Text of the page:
Wednesday, 11 January 2012
Pensions. Auctions. Banks.
Well, well, well. I have given a couple of presentations in Copenhagen and Stockholm about the Euro crisis. One of my points is that the current situation regarding government finances also has a lot to do with the fact that Europe’s baby boomers are retiring in large numbers these years. It has been pre-programmed for years (about 60 years to be specific) but politicians have too short an attention span to focus on it. Now the story has been picked up by Bloomberg. Chapeau!
It goes to confirm that we have a number of different problems occurring at the same time: Debt cycle reversal, cyclical slowdown, badly capitalised banks, inadequate institutional design in Europe, and the pension squeeze. If anybody wants to receive the slides from my presentation, let me know.
Tomorrow and Friday Spain and Italy will sell up to 22bn of short and medium term bonds. The yields in that part of the yield curve have dropped sharply since the beginning of December, meaning that the refinancing costs will not increase as dramatically as the markets believed just 3 months ago. In fact, the refinancing costs are far from being bad.
So I cannot understand why the headlines continue to focus so much on the 10-year yields?? They have been volatile but on average moving sideways for three months. Why is it that the headlines need to focus on that as a sign of impending disaster when things are getting better in the auctions? Sensationalism!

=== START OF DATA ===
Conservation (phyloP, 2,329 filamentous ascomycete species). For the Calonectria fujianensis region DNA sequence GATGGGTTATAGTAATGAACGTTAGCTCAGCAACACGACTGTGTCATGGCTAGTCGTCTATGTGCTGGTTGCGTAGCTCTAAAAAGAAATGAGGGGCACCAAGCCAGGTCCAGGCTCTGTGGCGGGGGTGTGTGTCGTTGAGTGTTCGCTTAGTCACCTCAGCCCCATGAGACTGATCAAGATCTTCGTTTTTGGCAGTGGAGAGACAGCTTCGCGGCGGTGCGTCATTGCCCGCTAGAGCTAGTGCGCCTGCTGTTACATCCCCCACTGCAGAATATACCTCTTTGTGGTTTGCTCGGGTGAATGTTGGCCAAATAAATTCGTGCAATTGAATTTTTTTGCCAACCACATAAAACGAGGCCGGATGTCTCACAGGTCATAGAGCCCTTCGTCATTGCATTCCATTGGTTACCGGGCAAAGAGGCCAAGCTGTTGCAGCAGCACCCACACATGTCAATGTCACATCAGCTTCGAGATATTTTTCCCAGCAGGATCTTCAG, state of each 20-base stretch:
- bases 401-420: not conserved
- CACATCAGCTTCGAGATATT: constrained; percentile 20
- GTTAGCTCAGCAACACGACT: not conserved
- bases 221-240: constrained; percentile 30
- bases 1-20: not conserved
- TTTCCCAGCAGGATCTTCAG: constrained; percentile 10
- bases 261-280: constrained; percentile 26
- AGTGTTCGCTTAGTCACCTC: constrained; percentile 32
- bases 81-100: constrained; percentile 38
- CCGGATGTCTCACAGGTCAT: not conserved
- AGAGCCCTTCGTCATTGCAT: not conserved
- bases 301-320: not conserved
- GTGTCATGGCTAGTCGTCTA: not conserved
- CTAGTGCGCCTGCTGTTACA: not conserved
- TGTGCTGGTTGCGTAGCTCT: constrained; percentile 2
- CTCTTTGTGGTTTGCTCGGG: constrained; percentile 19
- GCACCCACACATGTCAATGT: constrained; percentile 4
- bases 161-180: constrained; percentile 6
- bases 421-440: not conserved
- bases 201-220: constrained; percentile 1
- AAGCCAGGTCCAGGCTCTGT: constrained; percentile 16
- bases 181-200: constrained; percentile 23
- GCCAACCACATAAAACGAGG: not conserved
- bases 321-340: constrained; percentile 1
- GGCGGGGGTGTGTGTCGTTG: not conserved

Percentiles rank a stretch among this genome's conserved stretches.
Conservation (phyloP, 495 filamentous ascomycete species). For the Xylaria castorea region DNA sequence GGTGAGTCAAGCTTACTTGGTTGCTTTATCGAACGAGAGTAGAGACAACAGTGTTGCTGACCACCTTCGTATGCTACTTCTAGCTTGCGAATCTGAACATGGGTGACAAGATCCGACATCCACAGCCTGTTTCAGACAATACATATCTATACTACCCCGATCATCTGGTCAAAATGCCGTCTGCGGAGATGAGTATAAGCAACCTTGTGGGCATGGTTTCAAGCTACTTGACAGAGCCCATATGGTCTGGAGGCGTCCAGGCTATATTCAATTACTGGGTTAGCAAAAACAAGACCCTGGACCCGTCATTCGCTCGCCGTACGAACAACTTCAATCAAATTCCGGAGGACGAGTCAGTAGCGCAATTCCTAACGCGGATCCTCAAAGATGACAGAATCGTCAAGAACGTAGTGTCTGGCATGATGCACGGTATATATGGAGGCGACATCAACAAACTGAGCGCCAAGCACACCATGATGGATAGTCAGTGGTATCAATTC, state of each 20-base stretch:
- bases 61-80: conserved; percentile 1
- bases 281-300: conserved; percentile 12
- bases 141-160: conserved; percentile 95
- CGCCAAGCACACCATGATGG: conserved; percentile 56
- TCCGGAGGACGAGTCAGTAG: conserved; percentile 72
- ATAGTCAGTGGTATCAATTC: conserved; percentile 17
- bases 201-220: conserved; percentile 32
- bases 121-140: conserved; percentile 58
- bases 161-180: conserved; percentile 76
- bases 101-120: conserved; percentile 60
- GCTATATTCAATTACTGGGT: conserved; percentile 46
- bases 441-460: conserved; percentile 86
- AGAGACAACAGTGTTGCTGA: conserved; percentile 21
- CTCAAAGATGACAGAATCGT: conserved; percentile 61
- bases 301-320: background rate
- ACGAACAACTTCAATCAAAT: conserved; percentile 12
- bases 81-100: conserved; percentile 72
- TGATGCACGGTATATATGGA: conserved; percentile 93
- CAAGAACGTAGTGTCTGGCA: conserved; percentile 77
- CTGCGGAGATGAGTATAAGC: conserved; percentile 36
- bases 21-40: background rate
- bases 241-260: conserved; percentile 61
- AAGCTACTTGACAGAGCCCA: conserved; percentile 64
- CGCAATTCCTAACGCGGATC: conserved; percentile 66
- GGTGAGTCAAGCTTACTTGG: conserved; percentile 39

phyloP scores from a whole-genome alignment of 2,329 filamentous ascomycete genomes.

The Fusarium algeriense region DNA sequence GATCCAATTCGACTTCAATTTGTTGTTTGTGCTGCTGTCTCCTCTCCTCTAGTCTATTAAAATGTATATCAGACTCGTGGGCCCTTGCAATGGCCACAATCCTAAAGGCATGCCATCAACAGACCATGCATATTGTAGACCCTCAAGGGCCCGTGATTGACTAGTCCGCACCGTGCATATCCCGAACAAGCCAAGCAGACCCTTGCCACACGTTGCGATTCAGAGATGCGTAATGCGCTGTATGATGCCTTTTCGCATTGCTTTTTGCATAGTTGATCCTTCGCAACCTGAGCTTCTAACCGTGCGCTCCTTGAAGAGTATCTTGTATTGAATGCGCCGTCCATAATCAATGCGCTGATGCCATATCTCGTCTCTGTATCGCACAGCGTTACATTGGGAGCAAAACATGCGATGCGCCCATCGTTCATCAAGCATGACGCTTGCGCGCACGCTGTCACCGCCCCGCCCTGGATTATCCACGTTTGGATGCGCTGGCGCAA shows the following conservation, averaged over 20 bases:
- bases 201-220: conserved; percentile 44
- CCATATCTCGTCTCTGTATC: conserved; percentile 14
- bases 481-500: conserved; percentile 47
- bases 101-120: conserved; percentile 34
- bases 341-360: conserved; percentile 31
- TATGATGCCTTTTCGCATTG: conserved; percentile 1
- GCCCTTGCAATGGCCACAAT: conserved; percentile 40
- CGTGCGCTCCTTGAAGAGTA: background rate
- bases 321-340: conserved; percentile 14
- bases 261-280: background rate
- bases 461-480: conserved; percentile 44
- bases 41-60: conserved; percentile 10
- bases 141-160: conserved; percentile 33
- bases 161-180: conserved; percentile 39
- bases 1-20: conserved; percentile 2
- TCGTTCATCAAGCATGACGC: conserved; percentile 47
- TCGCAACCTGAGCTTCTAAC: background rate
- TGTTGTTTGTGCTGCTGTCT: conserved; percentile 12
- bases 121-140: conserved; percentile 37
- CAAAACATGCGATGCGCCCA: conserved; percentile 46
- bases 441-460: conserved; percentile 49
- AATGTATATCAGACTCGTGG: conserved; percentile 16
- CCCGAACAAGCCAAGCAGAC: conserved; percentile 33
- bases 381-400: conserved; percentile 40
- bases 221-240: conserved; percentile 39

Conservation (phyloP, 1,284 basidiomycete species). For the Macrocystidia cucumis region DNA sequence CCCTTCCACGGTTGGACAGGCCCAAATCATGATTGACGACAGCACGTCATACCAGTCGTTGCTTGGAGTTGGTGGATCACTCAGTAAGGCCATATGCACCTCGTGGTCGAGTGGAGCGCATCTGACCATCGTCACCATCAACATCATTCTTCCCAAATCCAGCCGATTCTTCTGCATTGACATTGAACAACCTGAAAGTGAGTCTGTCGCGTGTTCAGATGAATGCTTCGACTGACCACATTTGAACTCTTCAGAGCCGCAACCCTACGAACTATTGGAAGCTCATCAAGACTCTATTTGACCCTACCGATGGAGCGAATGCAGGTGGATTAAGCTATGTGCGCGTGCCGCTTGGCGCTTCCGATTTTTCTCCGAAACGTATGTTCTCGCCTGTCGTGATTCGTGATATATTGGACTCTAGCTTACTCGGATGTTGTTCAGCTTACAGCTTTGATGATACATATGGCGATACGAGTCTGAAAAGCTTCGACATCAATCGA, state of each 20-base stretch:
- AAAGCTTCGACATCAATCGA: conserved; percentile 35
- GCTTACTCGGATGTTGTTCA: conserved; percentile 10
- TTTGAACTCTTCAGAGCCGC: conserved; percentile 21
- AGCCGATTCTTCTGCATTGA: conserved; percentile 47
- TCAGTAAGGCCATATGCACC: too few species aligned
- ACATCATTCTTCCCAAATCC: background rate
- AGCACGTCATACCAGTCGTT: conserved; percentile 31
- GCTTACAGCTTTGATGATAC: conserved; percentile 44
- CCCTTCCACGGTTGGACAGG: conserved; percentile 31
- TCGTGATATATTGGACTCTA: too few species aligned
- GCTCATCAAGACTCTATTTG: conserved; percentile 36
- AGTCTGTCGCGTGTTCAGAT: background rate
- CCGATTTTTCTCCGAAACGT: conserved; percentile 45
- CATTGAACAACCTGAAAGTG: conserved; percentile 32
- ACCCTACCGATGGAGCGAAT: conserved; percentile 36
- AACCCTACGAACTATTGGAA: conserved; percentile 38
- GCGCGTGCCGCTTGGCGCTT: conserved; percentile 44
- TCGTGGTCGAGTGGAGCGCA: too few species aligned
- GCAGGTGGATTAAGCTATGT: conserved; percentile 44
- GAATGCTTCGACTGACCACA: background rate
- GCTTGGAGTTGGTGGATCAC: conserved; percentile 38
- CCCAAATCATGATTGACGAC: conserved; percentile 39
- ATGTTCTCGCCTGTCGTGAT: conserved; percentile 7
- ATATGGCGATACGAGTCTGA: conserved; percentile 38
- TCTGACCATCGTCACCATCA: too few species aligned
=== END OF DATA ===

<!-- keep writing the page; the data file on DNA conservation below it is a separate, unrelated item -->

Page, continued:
I wrote in November that place to watch is exactly the Spanish and Italian bond auctions. As long as those two countries can issue all the bonds they need at reasonable yields, we do not have a real euro-crisis. We may still have a crisis, but it is not one driven by the euro.
If it were to happen that those two countries cannot refinance their debts or that the yields they would pay increased to a point where they cannot stabilise their debt/GDP ratio, we should all head for the hills.
Banks - again
As the pressure is easing on the euro and the sovereigns, it mounts on the European banks. Presumably, The ECB saw the 3-year loans to banks as a way of helping the banks to buy some government bonds from Spain/Italy. It has worked. But now it appears that the banks also want to use that money to refinance some of their own bond issues. It is another sign that the region’s banks prefer to solve their lack of Tier 1 capital by shrinking their balances.
They prefer to shrink their activities instead of raising new capital. UniCredito’s bungled rights issue is certain to scare other banks from trying the same.
It will only undermine Europe’s growth if the current credit shortage continues. At some point in time politicians will have to understand that the banks do not play along as long as it is not in the interest of their management and/or their shareholders. With an essentially insolvent bank sector, I cannot understand that European politicians do not begin to use some muscle. The banks are already dependent on government support in one form or another. This is the moment to seize and to force fundamental changes. The Swedish experience from the ‘90s still beckons as a good example.
The quote “Once You Got Them By The Balls, Their Hearts and Minds Will Follow” is ascribed to Teddy Roosevelt. Barack Obama missed his moment in 2009. Europe, anyone?